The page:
23 April 2020

Learning is more than what we teach our children

Rajan, with his son Yashas and wife Meera
By Rajan Adhikari

My Son Yashas is 5 years old, and just the other day he solved more than half of a Class-2 workbook. I was amazed at his feat because he has not even started his formal education. 

When Yashas was born, Meera (my wife) and I had unanimously decided that I would continue my job in Shimla while Meera would raise him in our hometown of Mohal, in Kullu. Due to our living situation, both of them used to travel quite frequently- sometimes to spend time with me in Shimla and other times for a vacation to his grandparent’s house. Evidently, his grooming began very early, not in a classroom but by interacting with lots of new people and experiencing new things every day. 

When our son was 2 years old, we noticed how most children are hooked to either the television set or mobile phone. As parents, of a young impressionable child, we did not want our son’s childhood to be dominated by gadgets and we snapped the cord of our cable connection. It’s been three years, we still haven’t turned on the TV. And Yashas enjoys the simpler things in life which after a certain age we all crave for- like sleeping, playing in the fields, spending quality time with his parents, exploring different sounds and objects. 

For the initial years of his life, at least till he turns 6, we have decided to keep Yashas away from formal education. Most parents send their children to school (nursery and pre-nursery) at 2 or 3 years of age. While an external environment like a school or playground is very important for stimulating a child’s mind, I feel, formal education should begin at an appropriate age and we, my wife and I, agree that forced learning is not the path we want to follow- instead, we innovate and let our son learn at his own comfort and pace.

We teach him the basics—alphabets, numbers, pronunciation, at home in an informal setting and he responds quite well to it. One day, we got rubber letters from our neighbor’s house and instead of teaching him ‘A’ for apple, we started saying ‘M’ for Mumma and ‘P’ for Papa. In a few days, he picked up ‘R’ for ‘Rajan Papa’, ‘M’ for ‘Meera Mummy’, ‘T’ for ‘Tara Masi’ all on his own. Gradually, we also taught him ‘a’ is the small brother of ‘A’ and so on. Not only did he catch up quickly, he also started making wonderful stories about the alphabets.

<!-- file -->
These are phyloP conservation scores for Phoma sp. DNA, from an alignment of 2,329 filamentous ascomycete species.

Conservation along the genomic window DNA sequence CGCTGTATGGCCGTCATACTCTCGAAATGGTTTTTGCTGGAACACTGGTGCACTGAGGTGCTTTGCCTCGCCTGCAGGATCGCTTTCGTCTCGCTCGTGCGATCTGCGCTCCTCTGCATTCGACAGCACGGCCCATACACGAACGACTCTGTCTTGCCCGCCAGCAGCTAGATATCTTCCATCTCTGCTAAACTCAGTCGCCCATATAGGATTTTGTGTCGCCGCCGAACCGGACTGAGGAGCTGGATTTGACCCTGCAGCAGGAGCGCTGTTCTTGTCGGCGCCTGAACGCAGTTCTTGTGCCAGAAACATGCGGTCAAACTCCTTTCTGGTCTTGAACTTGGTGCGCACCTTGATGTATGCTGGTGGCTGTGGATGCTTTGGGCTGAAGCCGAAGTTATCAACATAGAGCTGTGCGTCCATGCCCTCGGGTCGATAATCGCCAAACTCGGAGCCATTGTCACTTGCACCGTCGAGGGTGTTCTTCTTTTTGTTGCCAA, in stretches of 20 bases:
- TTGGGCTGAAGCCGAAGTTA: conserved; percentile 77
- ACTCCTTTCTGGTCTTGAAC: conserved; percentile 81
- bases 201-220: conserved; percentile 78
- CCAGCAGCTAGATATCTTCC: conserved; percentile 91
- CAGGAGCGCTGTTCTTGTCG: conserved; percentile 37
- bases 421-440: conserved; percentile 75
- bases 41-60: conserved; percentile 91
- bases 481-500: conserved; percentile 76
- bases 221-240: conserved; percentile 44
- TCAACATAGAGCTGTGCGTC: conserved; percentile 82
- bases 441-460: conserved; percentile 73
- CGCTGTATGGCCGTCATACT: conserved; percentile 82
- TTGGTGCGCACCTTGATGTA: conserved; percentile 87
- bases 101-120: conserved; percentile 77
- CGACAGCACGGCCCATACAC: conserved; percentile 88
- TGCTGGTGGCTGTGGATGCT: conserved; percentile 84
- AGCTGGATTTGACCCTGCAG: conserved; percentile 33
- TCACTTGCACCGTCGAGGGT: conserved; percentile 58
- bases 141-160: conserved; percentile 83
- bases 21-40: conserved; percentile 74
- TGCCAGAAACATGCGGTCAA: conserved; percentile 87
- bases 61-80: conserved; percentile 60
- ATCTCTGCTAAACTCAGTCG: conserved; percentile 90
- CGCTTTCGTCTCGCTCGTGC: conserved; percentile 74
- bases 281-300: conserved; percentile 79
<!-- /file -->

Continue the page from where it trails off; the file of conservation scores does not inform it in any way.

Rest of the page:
Although we have not yet engaged Yashas with any digital learning applications, in the past few weeks we have been watching children’s movies such as the ‘Lion King’, ‘I am Kalaam’, ‘Frozen’. I realized that films like these not only enhance a child’s imagination but also teaches them valuable life lessons. It’s so fascinating to see his mind grow each day, just the other day he was telling me how we need to ‘put pressure on the wall’ so that we can make more space to play in the room! Even though we don’t have an English-speaking culture at home, watching these films has picked up quite a few words and started using them in his communication. 

I firmly believe that if we let children set their own pace of learning, they excel more than we can imagine. 

(The writer is a State Head at Sampark Foundation. Views expressed are personal.)